figure(1), imagesc(log(abs(fftshift(im_fft)))), axis image, colormap jet
Convolution versus FFT
• 1-d FFT: O(NlogN) computation time,
where N is number of samples.
• 2-d FFT: 2N(NlogN), where N is number of
pixels on a side
• Convolution: K N2, where K is number of
samples in kernel
• Say N=210, K=100. 2-d FFT: 20 220, while
convolution gives 100 220
Why is the Fourier domain
particularly useful?
• It tells us the effect of linear convolutions.
• There is a fast algorithm for performing the
DFT, allowing for efficient signal filtering.
• The Fourier domain offers an alternative
domain for understanding and
manipulating the image.
coefficient
Analysis of our simple filters
1.0
0
Pixel offset
original
M 1
F [m]   f [k ]e
Filtered
(no change)
 km 
i 

M


k 0
1
1.0
0
constant
coefficient
Analysis of our simple filters

1.0
0
Pixel offset
original
shifted
M 1
F [m]   f [k ]e
k 0
e
i
m
M
 km 
i 

M 
Constant
magnitude,
1.0 linearly shifted
phase
0
coefficient
Analysis of our simple filters
0.3
0
Pixel offset
original
blurred
M 1
F [m]   f [k ]e
 km 
i 

M


k 0
1
 m  
 1  2 cos
 
3
 M 
1.0
0
Low-pass
filter
Analysis of our simple filters
2.0
0.33
0
0
sharpened
original
M 1
F [m]   f [k ]e
 km 
i 

M


high-pass filter
2.3
k 0
1
 m  
 2  1  2 cos
 
3
 M 
1.0
0
Playing with the DFT of an image
Can change spectrum, then reconstruct
Low and High Pass filtering
Why does the Gaussian give a nice smooth image, but
the square filter give edgy artifacts?
Gaussian
Box filter
Gaussian Filter
Box Filter
Overview
• Frequency domain analysis
• Sampling and reconstruction
Sampling and Reconstruction
Sampled representations
• How to store and compute with continuous
functions?
• Common scheme for representation: samples
[FvDFH fig.14.14b / Wolberg]
– write down the function’s values at many points
Reconstruction
• Making samples back into a continuous function
[FvDFH fig.14.14b / Wolberg]
– for output (need realizable method)
– for analysis or processing (need mathematical method)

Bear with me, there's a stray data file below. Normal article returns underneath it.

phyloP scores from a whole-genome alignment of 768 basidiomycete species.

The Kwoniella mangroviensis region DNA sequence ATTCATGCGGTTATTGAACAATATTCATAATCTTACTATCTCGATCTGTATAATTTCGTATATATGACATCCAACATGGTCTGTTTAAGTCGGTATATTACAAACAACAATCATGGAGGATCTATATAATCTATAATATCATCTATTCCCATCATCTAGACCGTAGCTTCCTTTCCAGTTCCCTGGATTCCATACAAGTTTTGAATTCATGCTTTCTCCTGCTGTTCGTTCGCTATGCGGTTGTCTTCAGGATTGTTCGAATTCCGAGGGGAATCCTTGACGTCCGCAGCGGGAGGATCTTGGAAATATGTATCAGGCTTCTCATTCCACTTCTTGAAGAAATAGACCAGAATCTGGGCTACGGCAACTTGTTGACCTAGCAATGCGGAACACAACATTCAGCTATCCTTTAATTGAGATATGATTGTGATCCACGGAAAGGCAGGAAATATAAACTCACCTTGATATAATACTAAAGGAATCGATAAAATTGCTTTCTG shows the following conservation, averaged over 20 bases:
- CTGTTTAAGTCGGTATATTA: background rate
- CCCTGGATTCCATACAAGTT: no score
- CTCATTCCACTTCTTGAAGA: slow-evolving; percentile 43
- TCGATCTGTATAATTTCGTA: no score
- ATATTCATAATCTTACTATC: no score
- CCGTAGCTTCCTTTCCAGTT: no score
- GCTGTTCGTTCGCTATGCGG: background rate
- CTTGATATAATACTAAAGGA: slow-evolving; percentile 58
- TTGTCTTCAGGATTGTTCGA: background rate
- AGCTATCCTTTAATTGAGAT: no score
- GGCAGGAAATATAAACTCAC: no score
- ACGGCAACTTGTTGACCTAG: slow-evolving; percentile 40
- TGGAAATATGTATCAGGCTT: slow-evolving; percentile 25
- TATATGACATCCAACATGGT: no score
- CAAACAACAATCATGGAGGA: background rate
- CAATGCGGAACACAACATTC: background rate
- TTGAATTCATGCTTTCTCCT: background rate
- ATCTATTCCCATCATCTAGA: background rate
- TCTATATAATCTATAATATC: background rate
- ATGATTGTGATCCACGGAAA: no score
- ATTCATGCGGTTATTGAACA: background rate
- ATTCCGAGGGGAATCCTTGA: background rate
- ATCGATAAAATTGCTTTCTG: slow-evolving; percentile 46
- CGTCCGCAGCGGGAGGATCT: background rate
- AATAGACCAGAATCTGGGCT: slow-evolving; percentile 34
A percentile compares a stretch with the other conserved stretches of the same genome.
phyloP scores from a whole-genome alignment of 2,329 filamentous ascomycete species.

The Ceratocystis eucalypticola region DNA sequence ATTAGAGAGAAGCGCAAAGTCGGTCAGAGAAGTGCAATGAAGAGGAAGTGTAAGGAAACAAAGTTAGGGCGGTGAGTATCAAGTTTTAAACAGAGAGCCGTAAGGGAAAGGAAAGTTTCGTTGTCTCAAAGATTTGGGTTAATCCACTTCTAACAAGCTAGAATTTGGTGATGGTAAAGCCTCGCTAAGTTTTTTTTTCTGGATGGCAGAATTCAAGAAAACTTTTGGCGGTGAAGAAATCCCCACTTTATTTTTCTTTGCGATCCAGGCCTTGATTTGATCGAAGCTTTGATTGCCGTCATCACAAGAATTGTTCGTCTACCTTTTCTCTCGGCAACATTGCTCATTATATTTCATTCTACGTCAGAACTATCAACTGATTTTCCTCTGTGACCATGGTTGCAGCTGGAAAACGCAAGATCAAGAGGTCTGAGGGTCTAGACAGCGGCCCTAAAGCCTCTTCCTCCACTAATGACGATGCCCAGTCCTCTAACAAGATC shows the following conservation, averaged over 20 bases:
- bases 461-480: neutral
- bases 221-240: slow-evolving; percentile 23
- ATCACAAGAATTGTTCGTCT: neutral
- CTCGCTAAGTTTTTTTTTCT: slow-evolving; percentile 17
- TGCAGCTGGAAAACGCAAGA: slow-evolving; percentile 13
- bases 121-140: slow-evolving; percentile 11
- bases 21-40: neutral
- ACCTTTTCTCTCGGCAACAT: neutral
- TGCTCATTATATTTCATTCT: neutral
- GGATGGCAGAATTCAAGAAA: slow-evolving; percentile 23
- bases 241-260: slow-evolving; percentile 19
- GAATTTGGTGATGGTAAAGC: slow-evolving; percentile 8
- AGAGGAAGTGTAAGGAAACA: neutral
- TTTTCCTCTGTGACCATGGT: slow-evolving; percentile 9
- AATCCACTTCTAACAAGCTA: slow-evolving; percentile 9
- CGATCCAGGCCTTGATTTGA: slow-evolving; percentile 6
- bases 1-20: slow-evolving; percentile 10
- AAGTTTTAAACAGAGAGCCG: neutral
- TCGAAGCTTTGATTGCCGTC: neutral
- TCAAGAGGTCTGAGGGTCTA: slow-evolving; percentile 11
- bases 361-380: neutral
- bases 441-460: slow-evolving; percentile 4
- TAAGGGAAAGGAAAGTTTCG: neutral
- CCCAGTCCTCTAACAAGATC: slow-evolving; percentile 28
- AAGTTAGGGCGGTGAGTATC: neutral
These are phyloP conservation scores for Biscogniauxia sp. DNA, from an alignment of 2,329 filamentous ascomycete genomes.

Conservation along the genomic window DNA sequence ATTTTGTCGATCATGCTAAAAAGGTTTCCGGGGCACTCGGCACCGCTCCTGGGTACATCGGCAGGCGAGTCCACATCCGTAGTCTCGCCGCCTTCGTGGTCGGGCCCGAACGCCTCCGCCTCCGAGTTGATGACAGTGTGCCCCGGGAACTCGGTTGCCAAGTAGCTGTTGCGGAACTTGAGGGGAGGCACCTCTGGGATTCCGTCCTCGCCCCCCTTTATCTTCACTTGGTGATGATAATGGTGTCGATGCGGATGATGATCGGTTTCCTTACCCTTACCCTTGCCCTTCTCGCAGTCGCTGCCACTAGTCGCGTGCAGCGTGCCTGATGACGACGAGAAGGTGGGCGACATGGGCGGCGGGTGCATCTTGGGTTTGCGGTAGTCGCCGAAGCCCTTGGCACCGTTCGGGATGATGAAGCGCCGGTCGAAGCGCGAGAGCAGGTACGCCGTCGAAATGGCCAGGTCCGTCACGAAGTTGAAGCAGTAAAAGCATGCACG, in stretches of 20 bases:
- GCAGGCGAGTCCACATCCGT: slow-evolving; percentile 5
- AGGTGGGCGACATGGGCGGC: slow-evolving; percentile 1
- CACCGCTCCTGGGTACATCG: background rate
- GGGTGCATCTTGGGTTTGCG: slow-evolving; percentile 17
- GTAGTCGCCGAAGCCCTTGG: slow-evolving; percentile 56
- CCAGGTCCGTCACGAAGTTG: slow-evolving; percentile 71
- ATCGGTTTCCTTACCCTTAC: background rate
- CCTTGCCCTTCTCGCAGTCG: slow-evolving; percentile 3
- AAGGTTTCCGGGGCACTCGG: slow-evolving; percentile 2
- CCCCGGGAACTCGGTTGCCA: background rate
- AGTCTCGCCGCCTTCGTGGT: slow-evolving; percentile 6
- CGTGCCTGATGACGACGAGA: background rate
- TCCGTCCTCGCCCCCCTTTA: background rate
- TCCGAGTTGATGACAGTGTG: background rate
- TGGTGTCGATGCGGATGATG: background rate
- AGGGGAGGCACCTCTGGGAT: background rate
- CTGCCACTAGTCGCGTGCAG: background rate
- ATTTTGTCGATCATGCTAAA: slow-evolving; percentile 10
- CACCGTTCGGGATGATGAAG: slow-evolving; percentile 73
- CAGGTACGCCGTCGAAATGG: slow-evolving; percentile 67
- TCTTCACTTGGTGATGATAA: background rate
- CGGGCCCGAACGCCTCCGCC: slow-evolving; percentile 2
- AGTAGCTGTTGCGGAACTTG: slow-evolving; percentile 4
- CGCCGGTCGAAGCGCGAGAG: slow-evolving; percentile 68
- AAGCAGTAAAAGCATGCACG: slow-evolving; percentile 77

– amounts to “guessing” what the function did in between
1D Example: Audio
low
high
frequencies
Sampling in digital audio
• Recording: sound to analog to samples to disc
• Playback: disc to samples to analog to sound
again
– how can we be sure we are filling in the gaps
correctly?
Sampling and Reconstruction
• Simple example: a sign wave
Undersampling
• What if we “missed” things between the
samples?
• Simple example: undersampling a sine wave
– unsurprising result: information is lost
Undersampling
• What if we “missed” things between the
samples?
• Simple example: undersampling a sine wave
– unsurprising result: information is lost
– surprising result: indistinguishable from lower
frequency
Undersampling
• What if we “missed” things between the
samples?
• Simple example: undersampling a sine wave
– unsurprising result: information is lost
– surprising result: indistinguishable from lower
frequency
– also was always indistinguishable from higher
frequencies
– aliasing: signals “traveling in disguise” as other
frequencies
Aliasing in video
Aliasing in images
What’s happening?
Input signal:
Plot as image:
x = 0:.05:5; imagesc(sin((2.^x).*x))
Alias!
Not enough samples
Fourier Transform of a Sampled Signal
Sampling period T
Sampling frequency F = 1/T
T 2T 3T …
-F
0
F
…
Fourier Transform of a Sampled Signal
Sampling period T
Sampling frequency F = 1/T
T
2T
3T …
-2F
-F
0
F
2F
…
Nyquist-Shannon Sampling Theorem
• When sampling a signal at discrete intervals, the sampling
frequency must be F > 2 x fmax
• fmax = max frequency of the input signal
• This will allow to reconstruct the original perfectly from the
sampled version
• Do not know fmax or cannot sample at that rate? Prefiltering! We
lose something but still better than aliasing!!!!!
v
v
v
good
bad
Image halfsizing
This image is too big to
fit on the screen. How
can we reduce it?
How to generate a halfsized version?
Image sub-sampling
1/8
1/4
Throw away every other row and
column to create a 1/2 size image
- called image sub-sampling
Image sub-sampling
1/2
1/4
Aliasing! What do we do?
(2x zoom)
1/8
(4x zoom)
Gaussian (lowpass) pre-filtering
G 1/8
G 1/4
Gaussian 1/2
Solution: filter the image, then subsample
• Filter size should double for each ½ size reduction. Why?
Subsampling with Gaussian pre-filtering
Gaussian 1/2
G 1/4
G 1/8
Compare with...
1/2
1/4
(2x zoom)
1/8
(4x zoom)
Algorithm for downsampling by factor of 2
1. Start with image(h, w)
2. Apply low-pass filter
im_blur = imfilter(image, fspecial(‘gaussian’, 7, 1))
3. Sample every other pixel
im_small = im_blur(1:2:end, 1:2:end);
Slide Credits
• This set of sides also contains
contributions
kindly made available by the following
authors
– Alexei Efros
– Frédo Durand
– Bill Freeman
– Steve Seitz
– Derek Hoiem
– Steve Marschner